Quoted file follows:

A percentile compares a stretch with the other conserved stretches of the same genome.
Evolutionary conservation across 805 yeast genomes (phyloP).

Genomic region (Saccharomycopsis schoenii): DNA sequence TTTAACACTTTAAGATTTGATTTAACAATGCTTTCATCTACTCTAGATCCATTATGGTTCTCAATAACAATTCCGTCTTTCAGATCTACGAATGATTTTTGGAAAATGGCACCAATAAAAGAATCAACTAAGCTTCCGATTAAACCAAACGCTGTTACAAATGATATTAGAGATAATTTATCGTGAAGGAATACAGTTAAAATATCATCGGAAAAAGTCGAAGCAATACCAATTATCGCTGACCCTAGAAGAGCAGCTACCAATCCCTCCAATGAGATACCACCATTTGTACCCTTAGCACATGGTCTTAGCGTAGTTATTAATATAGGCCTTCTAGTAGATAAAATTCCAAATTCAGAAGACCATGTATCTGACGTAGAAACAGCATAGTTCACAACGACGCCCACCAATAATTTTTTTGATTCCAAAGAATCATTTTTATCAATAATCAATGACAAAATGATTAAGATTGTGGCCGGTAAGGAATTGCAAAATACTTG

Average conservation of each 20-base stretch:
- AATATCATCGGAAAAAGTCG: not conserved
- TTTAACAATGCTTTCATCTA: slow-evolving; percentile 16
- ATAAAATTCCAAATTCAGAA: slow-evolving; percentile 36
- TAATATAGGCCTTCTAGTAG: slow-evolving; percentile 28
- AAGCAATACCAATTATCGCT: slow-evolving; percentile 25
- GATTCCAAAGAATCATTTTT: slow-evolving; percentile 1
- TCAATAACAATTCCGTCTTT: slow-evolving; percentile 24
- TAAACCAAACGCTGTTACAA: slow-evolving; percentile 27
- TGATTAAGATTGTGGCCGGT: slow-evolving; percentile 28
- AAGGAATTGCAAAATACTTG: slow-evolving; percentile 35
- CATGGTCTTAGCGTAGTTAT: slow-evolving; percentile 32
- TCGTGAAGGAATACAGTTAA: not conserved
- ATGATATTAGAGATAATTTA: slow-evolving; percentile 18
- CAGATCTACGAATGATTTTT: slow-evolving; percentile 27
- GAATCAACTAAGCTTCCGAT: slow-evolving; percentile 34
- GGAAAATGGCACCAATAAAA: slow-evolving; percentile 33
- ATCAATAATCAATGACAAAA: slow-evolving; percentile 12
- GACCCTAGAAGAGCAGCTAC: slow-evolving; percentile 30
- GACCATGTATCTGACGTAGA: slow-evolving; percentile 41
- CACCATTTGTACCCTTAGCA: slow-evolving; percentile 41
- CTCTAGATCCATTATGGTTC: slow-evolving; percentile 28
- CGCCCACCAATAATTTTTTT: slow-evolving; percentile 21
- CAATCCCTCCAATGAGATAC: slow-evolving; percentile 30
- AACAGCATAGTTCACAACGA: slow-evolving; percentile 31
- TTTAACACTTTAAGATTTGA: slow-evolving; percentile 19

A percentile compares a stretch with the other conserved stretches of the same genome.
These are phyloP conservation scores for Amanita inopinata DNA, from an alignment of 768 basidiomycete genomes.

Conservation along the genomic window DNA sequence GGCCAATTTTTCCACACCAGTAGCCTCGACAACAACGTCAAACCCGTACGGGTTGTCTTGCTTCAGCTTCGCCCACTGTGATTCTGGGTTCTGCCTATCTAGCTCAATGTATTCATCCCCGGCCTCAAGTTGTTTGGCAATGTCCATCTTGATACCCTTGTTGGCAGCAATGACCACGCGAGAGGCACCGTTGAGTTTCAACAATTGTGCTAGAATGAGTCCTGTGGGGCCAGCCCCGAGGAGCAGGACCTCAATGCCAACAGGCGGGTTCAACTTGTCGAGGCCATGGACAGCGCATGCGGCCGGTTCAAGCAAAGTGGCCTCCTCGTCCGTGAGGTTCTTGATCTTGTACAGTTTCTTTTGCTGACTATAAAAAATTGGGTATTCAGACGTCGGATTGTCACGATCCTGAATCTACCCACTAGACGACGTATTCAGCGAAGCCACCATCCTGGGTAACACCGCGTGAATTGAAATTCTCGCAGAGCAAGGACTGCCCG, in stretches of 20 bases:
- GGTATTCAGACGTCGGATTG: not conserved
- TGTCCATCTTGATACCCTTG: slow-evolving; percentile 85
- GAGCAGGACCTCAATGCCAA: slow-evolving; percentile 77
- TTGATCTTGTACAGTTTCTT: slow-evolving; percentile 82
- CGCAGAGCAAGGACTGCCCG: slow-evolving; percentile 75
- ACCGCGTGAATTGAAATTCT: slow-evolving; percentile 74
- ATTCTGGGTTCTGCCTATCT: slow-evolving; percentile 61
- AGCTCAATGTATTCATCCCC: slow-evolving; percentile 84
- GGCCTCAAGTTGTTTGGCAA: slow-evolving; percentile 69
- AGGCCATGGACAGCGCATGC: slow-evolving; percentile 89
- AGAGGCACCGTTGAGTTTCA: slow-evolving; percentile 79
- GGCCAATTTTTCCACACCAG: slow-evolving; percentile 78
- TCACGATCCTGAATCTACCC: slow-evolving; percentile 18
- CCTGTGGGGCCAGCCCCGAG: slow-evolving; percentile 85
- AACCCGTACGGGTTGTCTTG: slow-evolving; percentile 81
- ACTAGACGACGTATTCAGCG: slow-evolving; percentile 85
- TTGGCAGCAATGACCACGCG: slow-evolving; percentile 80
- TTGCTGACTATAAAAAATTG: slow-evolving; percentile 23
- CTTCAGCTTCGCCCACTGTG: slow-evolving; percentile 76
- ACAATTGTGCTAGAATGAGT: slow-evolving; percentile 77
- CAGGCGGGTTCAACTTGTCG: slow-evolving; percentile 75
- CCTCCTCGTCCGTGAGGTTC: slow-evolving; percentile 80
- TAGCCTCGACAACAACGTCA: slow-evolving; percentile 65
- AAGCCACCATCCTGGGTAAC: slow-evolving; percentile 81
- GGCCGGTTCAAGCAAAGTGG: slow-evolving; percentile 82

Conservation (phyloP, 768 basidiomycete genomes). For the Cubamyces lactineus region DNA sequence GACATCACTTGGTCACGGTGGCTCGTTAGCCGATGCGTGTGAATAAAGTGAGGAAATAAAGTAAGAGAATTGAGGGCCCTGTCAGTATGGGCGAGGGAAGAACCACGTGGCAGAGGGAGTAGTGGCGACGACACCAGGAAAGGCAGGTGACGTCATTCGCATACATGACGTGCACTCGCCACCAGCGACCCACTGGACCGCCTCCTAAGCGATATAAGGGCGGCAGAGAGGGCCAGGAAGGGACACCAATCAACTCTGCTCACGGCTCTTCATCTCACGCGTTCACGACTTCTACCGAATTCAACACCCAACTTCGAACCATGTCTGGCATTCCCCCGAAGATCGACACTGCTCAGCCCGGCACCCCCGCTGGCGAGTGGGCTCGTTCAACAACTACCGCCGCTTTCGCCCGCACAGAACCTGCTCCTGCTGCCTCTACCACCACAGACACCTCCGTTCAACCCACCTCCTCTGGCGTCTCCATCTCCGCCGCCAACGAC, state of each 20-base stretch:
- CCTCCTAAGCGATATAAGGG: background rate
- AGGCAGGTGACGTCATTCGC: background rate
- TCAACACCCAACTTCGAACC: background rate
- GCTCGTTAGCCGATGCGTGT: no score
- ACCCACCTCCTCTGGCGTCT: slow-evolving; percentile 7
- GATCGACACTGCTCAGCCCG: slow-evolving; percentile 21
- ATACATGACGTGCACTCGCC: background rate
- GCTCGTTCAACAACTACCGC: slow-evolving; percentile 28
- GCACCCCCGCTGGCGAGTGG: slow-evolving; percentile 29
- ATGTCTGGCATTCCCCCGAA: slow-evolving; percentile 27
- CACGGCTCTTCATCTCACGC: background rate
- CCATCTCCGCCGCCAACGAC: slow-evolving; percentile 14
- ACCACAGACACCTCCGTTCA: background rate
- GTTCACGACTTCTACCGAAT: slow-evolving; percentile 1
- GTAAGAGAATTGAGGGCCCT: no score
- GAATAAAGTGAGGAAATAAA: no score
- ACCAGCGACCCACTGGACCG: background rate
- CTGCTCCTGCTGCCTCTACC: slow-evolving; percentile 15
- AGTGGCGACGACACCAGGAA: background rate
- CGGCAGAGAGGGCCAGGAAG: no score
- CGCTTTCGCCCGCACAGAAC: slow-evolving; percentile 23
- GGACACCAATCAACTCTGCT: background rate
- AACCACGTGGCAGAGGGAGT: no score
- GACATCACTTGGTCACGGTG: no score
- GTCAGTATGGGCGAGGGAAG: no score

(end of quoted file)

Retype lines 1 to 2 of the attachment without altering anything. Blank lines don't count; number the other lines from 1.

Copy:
A percentile compares a stretch with the other conserved stretches of the same genome.
Evolutionary conservation across 805 yeast genomes (phyloP).